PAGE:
Gowanus: Not a Big Brownfield, But the Next Development Area

by Dennis Holt (edit@brooklyneagle.net), published online 01-19-2007

BROOKLYN — One of the more interesting Brooklyn development stories for 2007 may well not involve much physical building, and could be more like getting the stage ready for several scene changes to come in several acts yet to be written.

Getting the stage ready will be the challenging task of the Brooklyn office of City Planning, now headed by Purnima Kapur. The stage is Gowanus and involves the serious job of rezoning this large parcel of property.

The mention of Gowanus usually brings forth a bevy of one-liners like, “You mean the smelly canal?” or, ‘The big brownfield?” or “Where’s that?” or “What about it?”

Seldom do you hear people making note that the western part of Gowanus, which in some places reaches Court Street, believe it or not, looks very much like a lot of other brownstone neighborhoods, and actually has its own movie house.

Most people will also not mention that it is the largest underdeveloped area left in Brooklyn, stretching from Warren Street to Hamilton Avenue and parts of Court and Smith streets to Fourth Avenue. The purpose of the rezoning study for the Gowanus area is to create as much reason and order as possible so that future development produces the most benefits with the least problems. That is a tall order, but achievable.

The underlining issue with Gowanus, especially east of the canal, is that it suffers from “earth warming,” the widespread practice until recently of disposing of unwanted materials by throwing them into the nearest body of water or burying them in the earth.

Eastern Gowanus is polluted, to various extents and levels, and that fact influences the area’s development. Nothing, legally, can be built overnight, and so far, the experience has been that nothing can be built on the cheap. Just ask those who built Lowe’s and the people who are building Whole Foods.

But that hard truth will not, by itself, dictate zoning policy or decisions. The pressure on City Planning, sure to be the subject of appropriate public hearings, probably later in the year, will come from developers who will want as much latitude as possible and from those who want as much space as possible reserved for industrial uses.

These kinds of forces have already collided in Red Hook and have appeared in discussions about the future of Piers 7 to 12. They are part of the ongoing saga in Greenpoint-Williamsburg, even with the rezoning in place.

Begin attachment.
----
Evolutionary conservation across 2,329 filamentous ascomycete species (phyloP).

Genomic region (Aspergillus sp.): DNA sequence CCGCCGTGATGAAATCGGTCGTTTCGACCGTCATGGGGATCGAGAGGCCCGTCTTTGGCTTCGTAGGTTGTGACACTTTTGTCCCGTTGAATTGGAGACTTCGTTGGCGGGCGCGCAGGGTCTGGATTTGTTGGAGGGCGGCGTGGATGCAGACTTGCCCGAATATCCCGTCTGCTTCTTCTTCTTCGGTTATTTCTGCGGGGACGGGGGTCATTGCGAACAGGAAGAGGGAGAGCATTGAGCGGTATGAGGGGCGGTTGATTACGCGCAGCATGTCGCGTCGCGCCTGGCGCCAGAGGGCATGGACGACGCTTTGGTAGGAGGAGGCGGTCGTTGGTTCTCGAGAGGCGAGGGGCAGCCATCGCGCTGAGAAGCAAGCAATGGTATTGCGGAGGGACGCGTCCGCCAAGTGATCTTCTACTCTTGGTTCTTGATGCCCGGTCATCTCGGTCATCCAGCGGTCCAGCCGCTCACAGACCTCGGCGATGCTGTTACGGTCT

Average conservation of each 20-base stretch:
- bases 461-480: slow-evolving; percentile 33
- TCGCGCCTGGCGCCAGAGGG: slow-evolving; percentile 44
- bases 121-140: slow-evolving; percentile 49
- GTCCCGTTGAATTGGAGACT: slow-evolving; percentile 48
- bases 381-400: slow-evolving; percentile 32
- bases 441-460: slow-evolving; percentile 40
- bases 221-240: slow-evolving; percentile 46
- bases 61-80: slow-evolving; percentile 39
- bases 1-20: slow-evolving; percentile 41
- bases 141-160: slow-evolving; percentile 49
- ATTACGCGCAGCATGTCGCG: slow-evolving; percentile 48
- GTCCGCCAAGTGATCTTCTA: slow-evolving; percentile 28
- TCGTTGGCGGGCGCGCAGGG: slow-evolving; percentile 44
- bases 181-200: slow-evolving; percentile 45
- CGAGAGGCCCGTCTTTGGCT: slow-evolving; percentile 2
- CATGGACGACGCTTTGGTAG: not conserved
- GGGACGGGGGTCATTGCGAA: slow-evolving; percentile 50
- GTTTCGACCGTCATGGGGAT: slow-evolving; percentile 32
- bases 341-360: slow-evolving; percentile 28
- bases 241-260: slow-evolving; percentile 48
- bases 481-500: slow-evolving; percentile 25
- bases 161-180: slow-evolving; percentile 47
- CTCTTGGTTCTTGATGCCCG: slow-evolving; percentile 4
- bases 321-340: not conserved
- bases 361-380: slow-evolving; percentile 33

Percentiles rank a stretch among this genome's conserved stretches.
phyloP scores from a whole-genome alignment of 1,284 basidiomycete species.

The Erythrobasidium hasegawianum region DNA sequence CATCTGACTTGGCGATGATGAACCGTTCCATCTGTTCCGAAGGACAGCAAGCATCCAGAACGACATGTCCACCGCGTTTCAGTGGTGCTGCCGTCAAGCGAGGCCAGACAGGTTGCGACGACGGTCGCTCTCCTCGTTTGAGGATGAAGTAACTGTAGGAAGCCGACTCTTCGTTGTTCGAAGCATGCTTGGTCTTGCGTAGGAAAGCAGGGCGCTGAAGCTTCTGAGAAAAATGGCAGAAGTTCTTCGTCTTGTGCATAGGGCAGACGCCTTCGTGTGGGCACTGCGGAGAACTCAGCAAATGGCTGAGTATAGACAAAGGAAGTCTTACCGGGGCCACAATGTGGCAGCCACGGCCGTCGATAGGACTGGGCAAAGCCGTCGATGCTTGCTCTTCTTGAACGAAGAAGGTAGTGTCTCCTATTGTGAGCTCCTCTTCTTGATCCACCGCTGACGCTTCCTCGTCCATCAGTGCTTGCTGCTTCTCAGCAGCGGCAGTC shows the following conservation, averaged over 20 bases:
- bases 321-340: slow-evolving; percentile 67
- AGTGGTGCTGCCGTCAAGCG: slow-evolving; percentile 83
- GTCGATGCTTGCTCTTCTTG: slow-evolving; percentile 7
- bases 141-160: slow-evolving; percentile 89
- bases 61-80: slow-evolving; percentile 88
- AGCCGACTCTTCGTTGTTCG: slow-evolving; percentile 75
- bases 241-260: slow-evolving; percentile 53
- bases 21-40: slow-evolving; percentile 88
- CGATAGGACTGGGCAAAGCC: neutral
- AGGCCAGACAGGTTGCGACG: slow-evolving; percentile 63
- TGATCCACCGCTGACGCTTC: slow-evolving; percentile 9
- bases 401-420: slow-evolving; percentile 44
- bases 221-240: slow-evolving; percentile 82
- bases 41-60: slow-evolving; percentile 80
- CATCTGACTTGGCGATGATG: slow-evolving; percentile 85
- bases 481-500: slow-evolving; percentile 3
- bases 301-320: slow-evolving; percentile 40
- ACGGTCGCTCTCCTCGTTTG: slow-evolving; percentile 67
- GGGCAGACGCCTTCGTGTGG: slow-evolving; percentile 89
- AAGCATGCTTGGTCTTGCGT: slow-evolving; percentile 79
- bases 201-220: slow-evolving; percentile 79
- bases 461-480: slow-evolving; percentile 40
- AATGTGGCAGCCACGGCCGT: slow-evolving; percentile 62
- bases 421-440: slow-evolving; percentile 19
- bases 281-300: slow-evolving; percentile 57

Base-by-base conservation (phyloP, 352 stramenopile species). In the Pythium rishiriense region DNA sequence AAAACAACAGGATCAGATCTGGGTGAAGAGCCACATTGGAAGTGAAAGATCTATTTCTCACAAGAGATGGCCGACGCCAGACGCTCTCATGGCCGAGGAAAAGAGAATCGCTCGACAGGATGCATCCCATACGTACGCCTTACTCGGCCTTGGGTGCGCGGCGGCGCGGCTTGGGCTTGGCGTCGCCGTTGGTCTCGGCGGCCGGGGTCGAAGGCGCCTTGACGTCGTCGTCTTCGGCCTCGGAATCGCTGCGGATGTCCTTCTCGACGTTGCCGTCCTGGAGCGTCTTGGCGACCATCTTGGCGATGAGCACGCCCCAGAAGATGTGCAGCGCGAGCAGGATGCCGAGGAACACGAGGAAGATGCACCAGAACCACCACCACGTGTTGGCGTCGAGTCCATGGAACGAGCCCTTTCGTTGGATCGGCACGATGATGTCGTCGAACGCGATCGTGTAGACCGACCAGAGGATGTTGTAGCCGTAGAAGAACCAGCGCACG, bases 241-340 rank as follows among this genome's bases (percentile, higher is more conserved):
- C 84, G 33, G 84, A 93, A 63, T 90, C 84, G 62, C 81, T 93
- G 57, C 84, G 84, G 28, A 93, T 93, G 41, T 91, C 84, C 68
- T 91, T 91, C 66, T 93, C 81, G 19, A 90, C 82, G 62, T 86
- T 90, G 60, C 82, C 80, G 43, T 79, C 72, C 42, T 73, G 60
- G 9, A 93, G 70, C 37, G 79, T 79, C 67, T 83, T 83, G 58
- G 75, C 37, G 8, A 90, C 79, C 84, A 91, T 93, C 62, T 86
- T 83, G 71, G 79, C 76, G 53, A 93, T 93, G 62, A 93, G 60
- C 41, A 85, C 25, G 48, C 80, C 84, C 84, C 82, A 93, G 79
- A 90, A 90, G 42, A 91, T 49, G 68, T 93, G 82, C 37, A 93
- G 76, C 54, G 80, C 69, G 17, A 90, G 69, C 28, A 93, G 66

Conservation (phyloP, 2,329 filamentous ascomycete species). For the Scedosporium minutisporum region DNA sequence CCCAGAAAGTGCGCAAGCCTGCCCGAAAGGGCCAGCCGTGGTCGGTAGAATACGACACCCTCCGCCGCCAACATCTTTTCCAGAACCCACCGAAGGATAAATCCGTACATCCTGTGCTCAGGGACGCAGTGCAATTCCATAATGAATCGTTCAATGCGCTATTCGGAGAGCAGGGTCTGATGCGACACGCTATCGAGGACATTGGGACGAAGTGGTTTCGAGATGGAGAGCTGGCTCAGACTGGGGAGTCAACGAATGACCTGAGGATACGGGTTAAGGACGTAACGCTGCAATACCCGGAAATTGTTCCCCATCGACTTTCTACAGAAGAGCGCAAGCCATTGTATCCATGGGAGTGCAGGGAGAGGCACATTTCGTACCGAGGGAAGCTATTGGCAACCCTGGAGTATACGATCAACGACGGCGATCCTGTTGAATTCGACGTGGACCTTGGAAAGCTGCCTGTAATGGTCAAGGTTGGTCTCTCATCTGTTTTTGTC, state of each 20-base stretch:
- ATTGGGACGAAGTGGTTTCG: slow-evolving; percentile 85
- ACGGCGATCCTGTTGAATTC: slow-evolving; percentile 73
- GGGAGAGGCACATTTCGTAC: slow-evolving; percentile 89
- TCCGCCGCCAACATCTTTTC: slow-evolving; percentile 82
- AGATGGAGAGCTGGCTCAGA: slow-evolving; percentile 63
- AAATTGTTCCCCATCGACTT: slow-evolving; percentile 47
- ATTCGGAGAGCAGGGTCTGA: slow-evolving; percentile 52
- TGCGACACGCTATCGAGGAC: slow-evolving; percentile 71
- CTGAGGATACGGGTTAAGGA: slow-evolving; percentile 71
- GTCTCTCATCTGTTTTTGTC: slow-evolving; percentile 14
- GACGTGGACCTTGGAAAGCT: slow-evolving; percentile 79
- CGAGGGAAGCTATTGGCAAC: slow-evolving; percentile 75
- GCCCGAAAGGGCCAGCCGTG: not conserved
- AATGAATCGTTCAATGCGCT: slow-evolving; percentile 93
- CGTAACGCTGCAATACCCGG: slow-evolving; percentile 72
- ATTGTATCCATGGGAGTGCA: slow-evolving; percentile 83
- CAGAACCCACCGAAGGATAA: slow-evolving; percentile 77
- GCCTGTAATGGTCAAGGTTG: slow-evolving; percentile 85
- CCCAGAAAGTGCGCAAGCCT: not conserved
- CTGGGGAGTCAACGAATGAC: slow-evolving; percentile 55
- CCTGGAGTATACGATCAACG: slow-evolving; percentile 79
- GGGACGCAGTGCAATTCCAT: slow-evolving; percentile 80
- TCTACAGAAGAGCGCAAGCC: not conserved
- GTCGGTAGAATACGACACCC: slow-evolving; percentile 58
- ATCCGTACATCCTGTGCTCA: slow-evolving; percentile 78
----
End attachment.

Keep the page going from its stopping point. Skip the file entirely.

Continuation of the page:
Contributing to the key issue mix are those advocating for a fair share of affordable housing in Gowanus. The more industry that exists, the less affordable housing can be built. And unless there is a sharp change in governmental policies, affordable housing depends on market-rate housing to take place so that affordable units can piggyback.

The Fourth Avenue rezoning is already influencing that subject, with several 12-story units being built in Gowanus. The same kind of zoning strategy is also likely for Third Avenue.

So, the drama in 2007 will be making choices about what to zone where. It will be a fascinating subject to follow, since it will show what can happen when the public and private sectors talk to each other using the same language.

© Brooklyn Daily Eagle 2006

Main Office 718 422 7400

July 19th, 2007, 07:05 PM
Public Process Begins: City Seeks Developer for Gowanus Canal Site
Public Place at 5th and Smith Streets to Have Residential, Commercial and Community Space, Landscaped Open Areas

07-19-2007 (http://www.brooklyneagle.com/categories/category.php?category_id=5&id=14187)

GOWANUS — The long-awaited public process involving a large publicly-owned site along the Gowanus Canal has been launched.

The city’s Department of Housing Preservation and Development (HPD) has released a Request for Proposals (RFP) seeking a developer for what is to be a major mixed-use project including community and commercial space as well as an estimated 400 units of housing and large amounts of landscaped open space, particularly along the canal itself.

HPD Commissioner Shaun Donovan, in announcing the release of the RFP yesterday, said the site — known as “Public Place” — is roughly 5.8 acres of land at the southeast corner of 5th and Smith streets and the canal.
At least half of the 400 units (rental or co-op) will be affordable to low-, moderate-, and middle-income families, as well as a significant component set aside for low-income seniors, according to Donovan.